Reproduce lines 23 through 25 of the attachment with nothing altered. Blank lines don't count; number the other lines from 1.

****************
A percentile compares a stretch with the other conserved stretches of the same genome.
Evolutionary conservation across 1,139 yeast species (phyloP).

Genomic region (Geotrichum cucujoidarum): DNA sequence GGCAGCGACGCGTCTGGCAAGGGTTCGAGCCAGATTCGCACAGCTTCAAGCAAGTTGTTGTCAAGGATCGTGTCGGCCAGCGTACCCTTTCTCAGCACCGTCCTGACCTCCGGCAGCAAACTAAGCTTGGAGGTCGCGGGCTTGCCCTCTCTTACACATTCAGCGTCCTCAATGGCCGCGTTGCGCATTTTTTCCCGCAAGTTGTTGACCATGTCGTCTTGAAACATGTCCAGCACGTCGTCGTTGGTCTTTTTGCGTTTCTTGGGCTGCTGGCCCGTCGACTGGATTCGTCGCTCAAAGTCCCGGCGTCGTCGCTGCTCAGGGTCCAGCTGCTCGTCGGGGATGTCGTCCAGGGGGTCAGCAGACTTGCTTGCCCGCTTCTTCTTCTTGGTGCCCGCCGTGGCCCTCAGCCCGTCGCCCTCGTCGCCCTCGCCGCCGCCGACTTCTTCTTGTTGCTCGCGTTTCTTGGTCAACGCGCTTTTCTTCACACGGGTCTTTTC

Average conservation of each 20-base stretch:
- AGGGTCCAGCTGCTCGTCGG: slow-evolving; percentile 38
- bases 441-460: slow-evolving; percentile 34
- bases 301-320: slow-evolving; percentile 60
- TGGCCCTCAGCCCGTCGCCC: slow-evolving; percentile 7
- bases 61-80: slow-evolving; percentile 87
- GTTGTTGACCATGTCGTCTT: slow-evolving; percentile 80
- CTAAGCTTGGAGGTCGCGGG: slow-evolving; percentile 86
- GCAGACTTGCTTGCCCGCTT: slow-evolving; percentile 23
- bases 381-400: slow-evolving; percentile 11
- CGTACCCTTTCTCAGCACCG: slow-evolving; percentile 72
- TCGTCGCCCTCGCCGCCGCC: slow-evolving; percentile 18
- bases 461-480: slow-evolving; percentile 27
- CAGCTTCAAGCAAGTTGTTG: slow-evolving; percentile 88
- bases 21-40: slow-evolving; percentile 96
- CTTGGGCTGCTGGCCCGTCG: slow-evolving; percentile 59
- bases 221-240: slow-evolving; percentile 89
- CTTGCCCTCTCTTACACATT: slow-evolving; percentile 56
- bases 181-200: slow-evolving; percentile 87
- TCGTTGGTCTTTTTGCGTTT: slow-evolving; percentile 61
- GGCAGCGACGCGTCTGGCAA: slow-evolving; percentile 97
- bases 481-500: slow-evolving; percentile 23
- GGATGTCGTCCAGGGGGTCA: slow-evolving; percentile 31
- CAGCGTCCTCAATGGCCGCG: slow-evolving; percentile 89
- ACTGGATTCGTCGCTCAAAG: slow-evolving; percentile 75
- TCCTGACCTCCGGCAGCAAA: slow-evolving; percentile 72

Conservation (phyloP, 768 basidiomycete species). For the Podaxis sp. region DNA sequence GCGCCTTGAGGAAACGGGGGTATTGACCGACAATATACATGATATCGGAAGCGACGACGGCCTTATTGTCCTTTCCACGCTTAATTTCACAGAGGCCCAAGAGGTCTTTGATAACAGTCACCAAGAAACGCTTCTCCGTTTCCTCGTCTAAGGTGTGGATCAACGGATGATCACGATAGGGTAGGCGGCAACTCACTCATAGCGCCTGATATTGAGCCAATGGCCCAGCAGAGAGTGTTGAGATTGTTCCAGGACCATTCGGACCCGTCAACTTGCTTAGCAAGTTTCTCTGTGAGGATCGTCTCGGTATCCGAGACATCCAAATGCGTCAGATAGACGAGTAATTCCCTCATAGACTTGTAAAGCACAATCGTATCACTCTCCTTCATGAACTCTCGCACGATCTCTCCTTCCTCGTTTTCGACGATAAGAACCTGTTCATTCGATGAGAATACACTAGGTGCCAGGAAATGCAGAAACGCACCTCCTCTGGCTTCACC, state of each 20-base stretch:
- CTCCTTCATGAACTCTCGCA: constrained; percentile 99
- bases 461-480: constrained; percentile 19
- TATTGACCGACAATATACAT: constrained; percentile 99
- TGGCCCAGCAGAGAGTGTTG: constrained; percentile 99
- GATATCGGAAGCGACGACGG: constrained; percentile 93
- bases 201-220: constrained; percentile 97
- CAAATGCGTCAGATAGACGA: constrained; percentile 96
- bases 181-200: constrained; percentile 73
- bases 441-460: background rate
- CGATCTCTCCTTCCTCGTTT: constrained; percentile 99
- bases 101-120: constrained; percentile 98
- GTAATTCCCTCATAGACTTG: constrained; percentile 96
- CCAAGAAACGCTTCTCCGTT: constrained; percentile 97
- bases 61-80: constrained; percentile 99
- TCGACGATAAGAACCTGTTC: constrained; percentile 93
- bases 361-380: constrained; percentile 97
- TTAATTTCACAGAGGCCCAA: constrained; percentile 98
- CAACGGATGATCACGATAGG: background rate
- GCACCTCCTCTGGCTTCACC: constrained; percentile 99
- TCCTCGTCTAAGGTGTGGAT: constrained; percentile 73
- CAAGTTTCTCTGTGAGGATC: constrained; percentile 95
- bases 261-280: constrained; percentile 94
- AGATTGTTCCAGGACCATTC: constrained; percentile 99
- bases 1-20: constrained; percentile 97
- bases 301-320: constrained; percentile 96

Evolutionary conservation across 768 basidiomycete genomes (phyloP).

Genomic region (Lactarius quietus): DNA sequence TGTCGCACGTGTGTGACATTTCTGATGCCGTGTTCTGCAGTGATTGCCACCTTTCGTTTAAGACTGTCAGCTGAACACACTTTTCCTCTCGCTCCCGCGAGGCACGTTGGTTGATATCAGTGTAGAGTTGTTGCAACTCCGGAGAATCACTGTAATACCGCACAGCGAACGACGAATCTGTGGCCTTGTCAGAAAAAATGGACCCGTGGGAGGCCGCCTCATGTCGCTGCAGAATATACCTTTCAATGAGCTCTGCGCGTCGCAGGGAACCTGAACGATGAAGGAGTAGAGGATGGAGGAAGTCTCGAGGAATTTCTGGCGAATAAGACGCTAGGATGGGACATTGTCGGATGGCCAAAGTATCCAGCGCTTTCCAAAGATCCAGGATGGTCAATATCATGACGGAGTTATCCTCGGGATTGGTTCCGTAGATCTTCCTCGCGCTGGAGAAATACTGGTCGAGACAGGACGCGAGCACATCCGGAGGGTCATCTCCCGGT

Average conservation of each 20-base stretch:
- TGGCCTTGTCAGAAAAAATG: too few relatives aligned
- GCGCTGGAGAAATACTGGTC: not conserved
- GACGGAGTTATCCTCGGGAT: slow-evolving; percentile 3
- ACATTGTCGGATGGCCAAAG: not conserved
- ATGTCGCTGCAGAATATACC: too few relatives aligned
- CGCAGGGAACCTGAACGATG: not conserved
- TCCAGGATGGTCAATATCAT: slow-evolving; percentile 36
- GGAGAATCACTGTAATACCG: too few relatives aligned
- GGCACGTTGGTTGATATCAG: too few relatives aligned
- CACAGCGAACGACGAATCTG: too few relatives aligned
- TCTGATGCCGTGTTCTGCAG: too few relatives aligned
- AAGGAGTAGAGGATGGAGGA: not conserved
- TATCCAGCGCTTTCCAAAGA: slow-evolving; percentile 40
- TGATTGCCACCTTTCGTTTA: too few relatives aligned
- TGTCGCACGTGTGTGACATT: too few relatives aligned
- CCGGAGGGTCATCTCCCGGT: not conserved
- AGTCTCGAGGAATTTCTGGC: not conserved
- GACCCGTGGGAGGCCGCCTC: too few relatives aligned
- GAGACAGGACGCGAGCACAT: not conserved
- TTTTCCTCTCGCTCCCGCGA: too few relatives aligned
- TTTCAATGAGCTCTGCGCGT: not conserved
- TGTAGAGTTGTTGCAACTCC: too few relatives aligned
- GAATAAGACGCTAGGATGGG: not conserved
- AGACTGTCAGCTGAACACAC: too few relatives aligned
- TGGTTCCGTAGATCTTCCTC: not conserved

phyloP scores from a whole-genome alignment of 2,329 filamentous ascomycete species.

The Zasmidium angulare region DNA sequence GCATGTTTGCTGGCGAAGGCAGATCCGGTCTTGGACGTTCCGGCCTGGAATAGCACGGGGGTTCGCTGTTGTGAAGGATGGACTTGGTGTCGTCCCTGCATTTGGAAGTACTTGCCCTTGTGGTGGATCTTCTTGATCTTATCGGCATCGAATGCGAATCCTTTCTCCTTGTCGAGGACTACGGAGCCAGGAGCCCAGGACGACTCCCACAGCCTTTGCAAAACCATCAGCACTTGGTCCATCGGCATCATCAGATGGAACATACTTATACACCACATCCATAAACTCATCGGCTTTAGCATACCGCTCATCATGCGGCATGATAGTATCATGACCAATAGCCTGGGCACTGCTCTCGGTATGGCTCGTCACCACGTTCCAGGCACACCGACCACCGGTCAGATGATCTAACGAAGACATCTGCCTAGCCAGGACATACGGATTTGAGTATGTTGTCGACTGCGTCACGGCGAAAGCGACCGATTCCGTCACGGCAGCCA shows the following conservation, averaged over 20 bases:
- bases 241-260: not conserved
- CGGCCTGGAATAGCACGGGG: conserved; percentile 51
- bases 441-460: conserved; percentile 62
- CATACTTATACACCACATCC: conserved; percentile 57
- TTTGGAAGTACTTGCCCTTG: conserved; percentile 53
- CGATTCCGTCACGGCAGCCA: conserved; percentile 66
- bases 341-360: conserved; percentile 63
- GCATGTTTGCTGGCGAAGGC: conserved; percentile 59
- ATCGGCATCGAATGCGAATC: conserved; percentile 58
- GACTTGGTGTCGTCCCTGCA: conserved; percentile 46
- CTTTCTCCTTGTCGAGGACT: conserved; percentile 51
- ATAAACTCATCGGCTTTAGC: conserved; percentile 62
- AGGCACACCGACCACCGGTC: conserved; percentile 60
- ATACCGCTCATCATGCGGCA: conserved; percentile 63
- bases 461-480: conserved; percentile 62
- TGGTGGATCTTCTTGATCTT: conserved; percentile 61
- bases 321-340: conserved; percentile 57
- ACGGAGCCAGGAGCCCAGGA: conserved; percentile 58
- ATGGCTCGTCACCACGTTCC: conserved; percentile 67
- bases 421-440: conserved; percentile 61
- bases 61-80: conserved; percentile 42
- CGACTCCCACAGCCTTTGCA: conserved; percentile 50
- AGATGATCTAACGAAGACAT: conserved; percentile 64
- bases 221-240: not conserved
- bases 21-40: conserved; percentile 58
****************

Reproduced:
- TCGTTGGTCTTTTTGCGTTT: slow-evolving; percentile 61
- GGCAGCGACGCGTCTGGCAA: slow-evolving; percentile 97
- bases 481-500: slow-evolving; percentile 23